This observation is all the more powerful when we consider that the beginning is the hardest time for these places: the small number of scattered examples have to live in a world still totally drenched in vehicles, where drivers are used to virtually complete access to any horizontal surface as a matter of course, and with a natural right to dominate all other uses. Join these these examples up and watch their success multiply off the scale.
First a simple tweak: To optimise the functionality of the new O’Connell St Shared Street, all that is probably needed is a reversal of the one way flow on Courthouse Lane to uphill, and make the western section of Chancery St one way towards Courthouse Lane. This maintains the same vehicle access to the street network here for deliveries and the Metropolis Building, while no longer pouring vehicles into the top of O’Connell St which simply incentivises its use as a rat run. Additionally, the planned pedestrianisation of the little Freyberg Pl Shared Space can’t come soon enough.
Clearly now High St is overdue to be added to the existing Shared Street network [see images to follow]. With that then comes the obvious move to join up these Shared Streets with Jean Batten and Fort St by adding lower Shortland St from just below Fields Lane to Queen St to the network. Currently lower Shortland St is part of the unnecessary Queen St rat-run for far too many vehicles, in particular private vehicles; in other words, drivers with no destination on these busy streets but rather using this very core of our city – our busiest and most valuable pedestrian streets – as a vehicle short cut.
Vehicle dodgeball on lower Shortland and High
And to really make all this work, Centre City Integration must grasp the moment and remove general traffic on Queen St from Customs St to Wellesley St. Leaving it for pedestrians and Transit, just like Bourke St in Melbourne. As is promised to us in the City Centre Master Plan with this seductive image:
Queen St, City Centre Master Plan
Bourke St, Melbourne
But do we really have to wait for Light Rail for this to happen, can’t it work with buses first? In fact if we’re going to be digging up some part of the street for the tracks wouldn’t it make sense to get the traffic out first? Certainly the City Link would operate much more efficiently, and imagine the improvements to cross town traffic and pedestrians through the removal of those turning cycles at each intersection? It would probably in fact improve East/West traffic flow on Customs, Victoria, Wellesley, and Mayoral. The few vehicle entrances on Shortland St are all at the top of the hill and there should be no encouragement for drivers using these to go down the hill to enter the Queen St valley street network. And the best way to achieve this is simply to remove Queen St from the general traffic network. There is, after all, not a single vehicle entrance off this spine, only pedestrian ones. It will still be needed for Transit and delivery and emergency access; but no private car ever needs to be there.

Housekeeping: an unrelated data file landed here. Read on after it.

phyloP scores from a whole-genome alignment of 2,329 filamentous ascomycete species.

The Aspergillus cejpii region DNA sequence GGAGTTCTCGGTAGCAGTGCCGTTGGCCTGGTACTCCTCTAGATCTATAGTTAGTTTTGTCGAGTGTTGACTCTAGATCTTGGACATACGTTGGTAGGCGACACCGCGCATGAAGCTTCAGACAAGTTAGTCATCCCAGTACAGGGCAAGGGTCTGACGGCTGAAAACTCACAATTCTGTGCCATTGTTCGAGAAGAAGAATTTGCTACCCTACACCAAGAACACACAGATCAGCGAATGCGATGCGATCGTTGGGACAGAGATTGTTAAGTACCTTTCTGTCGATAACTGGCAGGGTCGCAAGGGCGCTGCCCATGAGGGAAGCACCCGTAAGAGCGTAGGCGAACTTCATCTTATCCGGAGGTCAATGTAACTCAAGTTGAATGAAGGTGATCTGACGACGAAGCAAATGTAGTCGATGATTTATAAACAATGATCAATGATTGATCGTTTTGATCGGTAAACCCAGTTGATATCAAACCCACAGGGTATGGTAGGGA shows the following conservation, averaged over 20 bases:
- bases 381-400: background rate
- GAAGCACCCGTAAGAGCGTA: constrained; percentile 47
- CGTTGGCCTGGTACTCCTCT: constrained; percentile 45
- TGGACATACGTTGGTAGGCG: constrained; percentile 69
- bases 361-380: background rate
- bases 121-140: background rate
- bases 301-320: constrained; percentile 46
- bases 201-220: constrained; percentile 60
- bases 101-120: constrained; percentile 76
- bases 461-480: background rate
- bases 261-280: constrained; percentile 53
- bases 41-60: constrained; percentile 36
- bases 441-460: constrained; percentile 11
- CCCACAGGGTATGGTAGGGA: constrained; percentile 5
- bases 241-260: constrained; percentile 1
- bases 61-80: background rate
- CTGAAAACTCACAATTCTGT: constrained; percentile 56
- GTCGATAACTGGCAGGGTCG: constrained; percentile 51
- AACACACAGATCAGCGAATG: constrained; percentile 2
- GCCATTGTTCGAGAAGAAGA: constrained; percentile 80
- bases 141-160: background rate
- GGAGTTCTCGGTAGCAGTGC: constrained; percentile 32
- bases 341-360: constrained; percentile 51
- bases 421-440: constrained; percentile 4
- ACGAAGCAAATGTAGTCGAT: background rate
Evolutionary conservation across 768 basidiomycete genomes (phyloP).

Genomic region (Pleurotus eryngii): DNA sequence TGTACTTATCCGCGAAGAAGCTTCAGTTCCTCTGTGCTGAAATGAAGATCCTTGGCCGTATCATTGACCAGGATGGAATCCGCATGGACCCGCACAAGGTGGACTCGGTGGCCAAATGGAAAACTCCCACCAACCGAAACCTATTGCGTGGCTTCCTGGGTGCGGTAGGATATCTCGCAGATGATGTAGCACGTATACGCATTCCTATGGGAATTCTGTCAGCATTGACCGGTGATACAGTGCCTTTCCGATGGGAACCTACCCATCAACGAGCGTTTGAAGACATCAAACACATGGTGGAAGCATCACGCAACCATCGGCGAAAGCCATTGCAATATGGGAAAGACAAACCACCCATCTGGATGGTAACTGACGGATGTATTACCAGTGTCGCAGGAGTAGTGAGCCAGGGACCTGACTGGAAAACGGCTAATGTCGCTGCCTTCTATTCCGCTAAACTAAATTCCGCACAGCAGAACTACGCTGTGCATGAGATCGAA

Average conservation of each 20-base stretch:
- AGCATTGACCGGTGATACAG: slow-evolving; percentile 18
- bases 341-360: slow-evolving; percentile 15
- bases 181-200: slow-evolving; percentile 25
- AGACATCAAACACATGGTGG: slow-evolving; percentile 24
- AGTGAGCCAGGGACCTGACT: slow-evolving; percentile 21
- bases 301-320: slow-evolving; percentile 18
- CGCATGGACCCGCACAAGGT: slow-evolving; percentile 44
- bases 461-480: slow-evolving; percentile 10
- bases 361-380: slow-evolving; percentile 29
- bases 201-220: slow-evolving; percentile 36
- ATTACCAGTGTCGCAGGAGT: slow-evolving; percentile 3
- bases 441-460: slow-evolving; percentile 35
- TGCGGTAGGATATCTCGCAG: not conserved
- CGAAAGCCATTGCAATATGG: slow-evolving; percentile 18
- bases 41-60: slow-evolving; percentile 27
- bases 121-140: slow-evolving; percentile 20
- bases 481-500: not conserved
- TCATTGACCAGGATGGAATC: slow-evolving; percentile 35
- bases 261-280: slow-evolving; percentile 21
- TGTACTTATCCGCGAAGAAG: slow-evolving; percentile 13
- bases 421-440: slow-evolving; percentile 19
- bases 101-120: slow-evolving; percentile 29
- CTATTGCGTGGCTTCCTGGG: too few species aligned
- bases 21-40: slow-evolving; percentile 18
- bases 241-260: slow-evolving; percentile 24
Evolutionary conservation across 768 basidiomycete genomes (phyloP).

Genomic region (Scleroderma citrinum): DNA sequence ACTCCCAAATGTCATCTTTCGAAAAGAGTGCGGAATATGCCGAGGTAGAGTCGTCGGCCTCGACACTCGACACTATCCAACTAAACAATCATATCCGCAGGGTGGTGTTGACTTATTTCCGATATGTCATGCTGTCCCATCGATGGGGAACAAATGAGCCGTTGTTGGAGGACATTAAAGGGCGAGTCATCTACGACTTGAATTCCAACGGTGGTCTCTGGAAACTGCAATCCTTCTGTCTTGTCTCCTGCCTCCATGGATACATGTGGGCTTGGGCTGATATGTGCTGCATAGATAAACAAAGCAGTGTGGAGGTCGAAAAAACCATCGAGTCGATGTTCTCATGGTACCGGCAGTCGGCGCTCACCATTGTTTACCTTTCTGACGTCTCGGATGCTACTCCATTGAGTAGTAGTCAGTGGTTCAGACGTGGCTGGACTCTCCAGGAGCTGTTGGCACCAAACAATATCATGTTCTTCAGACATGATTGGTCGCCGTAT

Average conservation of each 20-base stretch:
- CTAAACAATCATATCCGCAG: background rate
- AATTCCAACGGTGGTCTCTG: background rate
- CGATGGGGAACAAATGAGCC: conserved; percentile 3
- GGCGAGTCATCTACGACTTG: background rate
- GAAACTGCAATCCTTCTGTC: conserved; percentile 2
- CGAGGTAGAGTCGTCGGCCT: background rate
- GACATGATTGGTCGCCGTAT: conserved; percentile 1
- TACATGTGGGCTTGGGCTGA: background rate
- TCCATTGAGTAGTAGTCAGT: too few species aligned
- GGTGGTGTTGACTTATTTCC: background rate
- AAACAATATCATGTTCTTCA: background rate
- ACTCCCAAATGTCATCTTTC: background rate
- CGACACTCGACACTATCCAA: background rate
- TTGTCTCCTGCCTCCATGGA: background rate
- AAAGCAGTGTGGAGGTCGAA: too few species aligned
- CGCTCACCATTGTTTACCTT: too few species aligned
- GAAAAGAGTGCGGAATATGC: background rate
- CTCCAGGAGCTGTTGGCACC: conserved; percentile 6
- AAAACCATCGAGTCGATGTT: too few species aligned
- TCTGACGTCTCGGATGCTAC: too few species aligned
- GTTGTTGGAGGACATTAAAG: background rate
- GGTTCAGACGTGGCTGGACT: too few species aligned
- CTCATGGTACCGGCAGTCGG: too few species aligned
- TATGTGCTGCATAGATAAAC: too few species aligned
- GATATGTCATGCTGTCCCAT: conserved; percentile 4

The control [specified times?] of delivery and trade vehicles [too easy for these to get general parking wavers- even without specific projects] and the rights of taxis are interesting issues in which I can see value of various positions. But one thing I think is absolutely obvious; the rights of the private car user to these streets is the lowest priority because they are the source of least benefit and the greatest dis-benefit. It is their numbers that squeeze out people, delay service and emergency vehicles, and occupy valuable space that otherwise can be better used for transactions both economic and social.
There are literally dozens of parking buildings just away from these streets up either side of the valley and the richest abundance of public transport options anywhere in the entire nation. Furthermore very few fridges are sold here, and indeed any purchase that is bulkier than a book, a frock, or a belly-full can surely be delivered. Most transactions appear to be inter-human, and many sales consumed on the spot, or at least are not much more difficult to carry than a suit or a pair of shoes.
Like the other recent improvements to our city – better train, bus, and ferry services, and new cycleways – these Shared Spaces will only continue to improve, to add more value, as their improvements are embedded and extended. Or, to express this idea negatively, the Shared Streets will never be more traffic afflicted and compromised than they are now, while they are more surrounded by auto-priority ones. The same as the core Rapid Transit network will only continue to improve as more services and connections with other layers of the system develop. The Network Effect.
Shared and pedestrianised streets now, left, and a complete network, right.
Now that looks like a real shoppers’ and diners’ paradise; an actual Heart of the City, a zone that can be marketed as having a real point of difference from either suburban big box retail or the motorised strips of Newmarket and Ponsonby. But still, those notoriously conservative creatures, retailers, probably won’t get it till it’s done.
O’Connell v High, Feb 2015:
Earlier posts on High St:
On the Victoria Street end; how to deal with the parking building traffic.
On some retailers’ determination that their only customers are cars.
The great intensive street pattern of the area so damaged in the 1980s and the previous debate about O’Connell St.